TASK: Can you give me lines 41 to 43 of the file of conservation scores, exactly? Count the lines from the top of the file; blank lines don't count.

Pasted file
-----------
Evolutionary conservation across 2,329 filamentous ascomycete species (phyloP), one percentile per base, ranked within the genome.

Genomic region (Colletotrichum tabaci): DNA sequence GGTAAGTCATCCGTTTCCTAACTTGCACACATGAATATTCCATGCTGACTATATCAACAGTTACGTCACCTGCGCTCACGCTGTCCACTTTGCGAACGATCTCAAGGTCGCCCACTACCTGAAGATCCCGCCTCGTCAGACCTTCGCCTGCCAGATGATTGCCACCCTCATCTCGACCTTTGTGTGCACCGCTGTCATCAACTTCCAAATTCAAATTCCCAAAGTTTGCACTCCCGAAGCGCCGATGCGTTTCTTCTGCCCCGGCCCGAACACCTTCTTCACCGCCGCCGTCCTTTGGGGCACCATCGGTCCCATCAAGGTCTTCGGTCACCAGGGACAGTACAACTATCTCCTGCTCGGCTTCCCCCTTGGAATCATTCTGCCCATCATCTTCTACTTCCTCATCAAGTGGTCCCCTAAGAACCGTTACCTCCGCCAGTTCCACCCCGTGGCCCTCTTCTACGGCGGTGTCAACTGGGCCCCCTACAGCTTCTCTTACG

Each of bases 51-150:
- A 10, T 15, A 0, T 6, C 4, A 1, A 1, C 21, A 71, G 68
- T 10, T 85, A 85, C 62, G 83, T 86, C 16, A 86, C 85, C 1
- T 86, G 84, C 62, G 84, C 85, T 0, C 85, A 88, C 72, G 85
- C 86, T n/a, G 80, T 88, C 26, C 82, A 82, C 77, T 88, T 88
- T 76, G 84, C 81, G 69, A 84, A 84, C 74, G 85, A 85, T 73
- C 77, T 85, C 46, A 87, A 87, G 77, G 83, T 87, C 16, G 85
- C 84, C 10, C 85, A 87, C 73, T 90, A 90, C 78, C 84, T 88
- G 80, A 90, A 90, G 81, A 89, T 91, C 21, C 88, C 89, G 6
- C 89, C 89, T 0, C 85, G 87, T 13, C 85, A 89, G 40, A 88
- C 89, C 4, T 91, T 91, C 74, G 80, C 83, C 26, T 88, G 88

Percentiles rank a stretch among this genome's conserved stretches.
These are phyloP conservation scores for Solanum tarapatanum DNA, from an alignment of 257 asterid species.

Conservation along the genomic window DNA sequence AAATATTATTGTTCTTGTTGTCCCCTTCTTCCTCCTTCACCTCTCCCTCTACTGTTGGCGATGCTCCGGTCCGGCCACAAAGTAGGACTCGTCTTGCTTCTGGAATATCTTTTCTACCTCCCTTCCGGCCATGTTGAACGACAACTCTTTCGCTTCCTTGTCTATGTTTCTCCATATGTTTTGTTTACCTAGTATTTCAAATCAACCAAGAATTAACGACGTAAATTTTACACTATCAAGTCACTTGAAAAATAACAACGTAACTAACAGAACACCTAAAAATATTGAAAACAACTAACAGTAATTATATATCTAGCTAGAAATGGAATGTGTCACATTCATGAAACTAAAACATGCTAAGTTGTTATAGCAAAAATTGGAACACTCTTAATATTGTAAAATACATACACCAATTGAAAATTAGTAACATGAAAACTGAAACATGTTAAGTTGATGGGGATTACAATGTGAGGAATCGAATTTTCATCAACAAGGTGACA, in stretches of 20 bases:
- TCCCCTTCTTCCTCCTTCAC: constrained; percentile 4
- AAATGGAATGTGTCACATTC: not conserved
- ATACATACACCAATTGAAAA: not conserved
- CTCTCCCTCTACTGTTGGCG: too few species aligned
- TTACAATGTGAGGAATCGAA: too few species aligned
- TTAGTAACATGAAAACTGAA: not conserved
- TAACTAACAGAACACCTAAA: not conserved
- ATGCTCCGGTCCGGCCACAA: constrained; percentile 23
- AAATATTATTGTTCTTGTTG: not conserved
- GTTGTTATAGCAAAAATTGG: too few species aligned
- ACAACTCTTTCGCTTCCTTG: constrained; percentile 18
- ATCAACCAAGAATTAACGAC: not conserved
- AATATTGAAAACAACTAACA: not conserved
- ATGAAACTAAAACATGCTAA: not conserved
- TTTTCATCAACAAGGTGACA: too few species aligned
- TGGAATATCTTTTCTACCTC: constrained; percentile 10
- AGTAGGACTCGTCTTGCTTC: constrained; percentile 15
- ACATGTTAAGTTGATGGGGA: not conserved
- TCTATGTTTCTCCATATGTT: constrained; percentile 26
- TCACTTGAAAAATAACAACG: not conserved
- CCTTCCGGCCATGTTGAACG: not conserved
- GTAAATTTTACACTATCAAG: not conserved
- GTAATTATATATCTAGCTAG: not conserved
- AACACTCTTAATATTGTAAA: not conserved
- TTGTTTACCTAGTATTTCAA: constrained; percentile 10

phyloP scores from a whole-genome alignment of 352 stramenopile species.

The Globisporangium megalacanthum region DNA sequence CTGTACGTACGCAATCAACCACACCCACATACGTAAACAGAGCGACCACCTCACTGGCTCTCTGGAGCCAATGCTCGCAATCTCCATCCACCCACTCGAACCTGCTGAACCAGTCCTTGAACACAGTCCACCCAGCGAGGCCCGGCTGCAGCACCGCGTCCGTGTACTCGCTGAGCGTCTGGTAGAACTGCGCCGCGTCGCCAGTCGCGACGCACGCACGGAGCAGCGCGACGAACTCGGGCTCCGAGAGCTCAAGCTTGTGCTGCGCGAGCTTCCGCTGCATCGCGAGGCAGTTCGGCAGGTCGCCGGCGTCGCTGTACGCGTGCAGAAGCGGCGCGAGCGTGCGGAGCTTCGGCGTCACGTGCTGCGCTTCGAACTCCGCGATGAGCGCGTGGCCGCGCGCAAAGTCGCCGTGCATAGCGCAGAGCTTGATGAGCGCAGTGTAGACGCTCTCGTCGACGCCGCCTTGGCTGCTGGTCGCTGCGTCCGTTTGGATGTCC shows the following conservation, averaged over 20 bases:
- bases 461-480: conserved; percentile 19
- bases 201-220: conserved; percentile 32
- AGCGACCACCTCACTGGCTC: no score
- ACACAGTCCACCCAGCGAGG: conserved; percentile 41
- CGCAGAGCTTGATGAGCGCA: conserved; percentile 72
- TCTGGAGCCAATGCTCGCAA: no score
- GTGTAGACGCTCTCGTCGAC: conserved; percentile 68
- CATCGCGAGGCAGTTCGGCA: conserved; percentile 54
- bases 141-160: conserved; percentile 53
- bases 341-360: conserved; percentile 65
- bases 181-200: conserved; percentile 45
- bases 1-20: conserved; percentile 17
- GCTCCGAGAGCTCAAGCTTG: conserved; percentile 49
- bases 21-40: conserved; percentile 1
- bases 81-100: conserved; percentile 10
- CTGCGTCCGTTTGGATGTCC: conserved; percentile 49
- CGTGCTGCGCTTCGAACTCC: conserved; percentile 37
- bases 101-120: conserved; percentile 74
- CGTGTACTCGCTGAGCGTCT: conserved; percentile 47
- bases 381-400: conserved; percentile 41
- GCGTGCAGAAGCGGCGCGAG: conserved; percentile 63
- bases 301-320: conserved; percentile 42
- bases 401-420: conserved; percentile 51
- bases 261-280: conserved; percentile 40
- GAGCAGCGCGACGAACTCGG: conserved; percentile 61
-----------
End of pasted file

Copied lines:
- TTGTTTACCTAGTATTTCAA: constrained; percentile 10

phyloP scores from a whole-genome alignment of 352 stramenopile species.

The Globisporangium megalacanthum region DNA sequence CTGTACGTACGCAATCAACCACACCCACATACGTAAACAGAGCGACCACCTCACTGGCTCTCTGGAGCCAATGCTCGCAATCTCCATCCACCCACTCGAACCTGCTGAACCAGTCCTTGAACACAGTCCACCCAGCGAGGCCCGGCTGCAGCACCGCGTCCGTGTACTCGCTGAGCGTCTGGTAGAACTGCGCCGCGTCGCCAGTCGCGACGCACGCACGGAGCAGCGCGACGAACTCGGGCTCCGAGAGCTCAAGCTTGTGCTGCGCGAGCTTCCGCTGCATCGCGAGGCAGTTCGGCAGGTCGCCGGCGTCGCTGTACGCGTGCAGAAGCGGCGCGAGCGTGCGGAGCTTCGGCGTCACGTGCTGCGCTTCGAACTCCGCGATGAGCGCGTGGCCGCGCGCAAAGTCGCCGTGCATAGCGCAGAGCTTGATGAGCGCAGTGTAGACGCTCTCGTCGACGCCGCCTTGGCTGCTGGTCGCTGCGTCCGTTTGGATGTCC shows the following conservation, averaged over 20 bases: